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Ripple CEO Reveals New Details About SEC Lawsuit

The firm's legal team will announce themselves and file a legal response in the coming weeks.

Ripple CEO Reveals New Details About SEC Lawsuit

Key Takeaways

  • Ripple's CEO has revealed that the firm tried to settle with the SEC prior to the regulator filing charges against it.
  • Ripple's legal counsel says that the firm's full legal team will announce themselves soon.
  • The firm will file a legal response in the coming weeks.

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Ripple CEO Brad Garlinghouse has revealed several new details about the SEC’s lawsuit against the firm and its XRP sales.

Ripple Tried to Settle With SEC

Garlinghouse revealed on Twitter that Ripple was originally unable to settle with the U.S. Securities and Exchange Commission. Garlinghouse said that he “can’t get into specifics,” but wants investors to “know we tried” to settle. He says that the company will continue to negotiate with the SEC under the Biden administration.

On Ripple’s blog, Garlinghouse previously stated that Ripple has historically been “cooperating and acting in good faith with the SEC,” and that he and co-founder Chris Larsen were given the option to settle separately. That announcement did not reveal that Ripple itself had attempted to settle with the SEC at an earlier date, and today’s statement does not make clarify how far negotiations went.

Garlinghouse also stated that, now that legal proceedings have begun, there are “new considerations” about what he and other Ripple members are able to reveal publicly. However, the latest details imply that the path to a settlement looks increasingly complex.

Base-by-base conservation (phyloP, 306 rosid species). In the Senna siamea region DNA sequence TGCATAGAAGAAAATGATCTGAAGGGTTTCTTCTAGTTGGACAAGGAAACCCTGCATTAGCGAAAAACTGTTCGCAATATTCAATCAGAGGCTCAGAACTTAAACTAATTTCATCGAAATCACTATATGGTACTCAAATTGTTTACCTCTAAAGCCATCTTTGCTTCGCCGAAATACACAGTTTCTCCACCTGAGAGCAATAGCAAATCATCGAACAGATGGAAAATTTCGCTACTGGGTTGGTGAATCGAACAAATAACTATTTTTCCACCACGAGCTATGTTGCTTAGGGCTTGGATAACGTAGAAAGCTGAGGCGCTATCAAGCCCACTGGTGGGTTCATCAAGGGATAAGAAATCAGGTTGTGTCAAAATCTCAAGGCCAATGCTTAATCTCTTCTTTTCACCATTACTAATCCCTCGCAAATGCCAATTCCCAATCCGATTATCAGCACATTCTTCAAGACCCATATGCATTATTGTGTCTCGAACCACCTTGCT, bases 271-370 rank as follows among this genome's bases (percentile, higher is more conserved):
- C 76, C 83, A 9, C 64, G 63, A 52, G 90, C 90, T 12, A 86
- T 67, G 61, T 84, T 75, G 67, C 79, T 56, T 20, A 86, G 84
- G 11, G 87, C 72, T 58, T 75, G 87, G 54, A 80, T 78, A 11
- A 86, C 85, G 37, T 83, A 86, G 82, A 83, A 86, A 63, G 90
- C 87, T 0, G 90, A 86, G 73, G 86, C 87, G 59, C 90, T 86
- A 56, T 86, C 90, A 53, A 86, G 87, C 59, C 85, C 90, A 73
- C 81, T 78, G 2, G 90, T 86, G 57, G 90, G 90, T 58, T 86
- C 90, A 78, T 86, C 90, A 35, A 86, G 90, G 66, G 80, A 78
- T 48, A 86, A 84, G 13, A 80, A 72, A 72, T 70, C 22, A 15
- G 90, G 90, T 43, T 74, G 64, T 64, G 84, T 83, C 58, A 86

Ripple Has No Control Over Listings

Garlinghouse also noted that Ripple has no control over the widespread exchange delistings that are currently underway. He added that most exchanges are not delisting XRP permanently. “Market participants are facing conflicting policies and, no surprise, some act conservatively,” he explained.

He did not say whether exchanges were originally paid to list XRP. However, he did say that some early adopters were paid to use Ripple’s On-Demand Liquidity Service in the form of incentives.

Garlinghouse says that this is practice is entirely lawful and practiced by major payments networks like Visa and Mastercard.

Legal Response Is Imminent

Elsewhere, Ripple’s legal counsel Stuart Alderoty has said that the firm’s full legal team will announce themselves soon, and that the firm will file a response to the SEC “within weeks.”

He added that the SEC has admitted that Ripple’s customers use XRP as a means of currency conversion, a fact that he says makes the asset “the epitome of a convertible virtual currency” rather than a security asset. Presumably, that fact would help the firm defend itself against the SEC’s current charges, which allege that the firm’s sales constitute an unregistered securities offering.

Ripple first announced the SEC’s charges on Dec. 22; legal proceedings will begin on Feb. 22.

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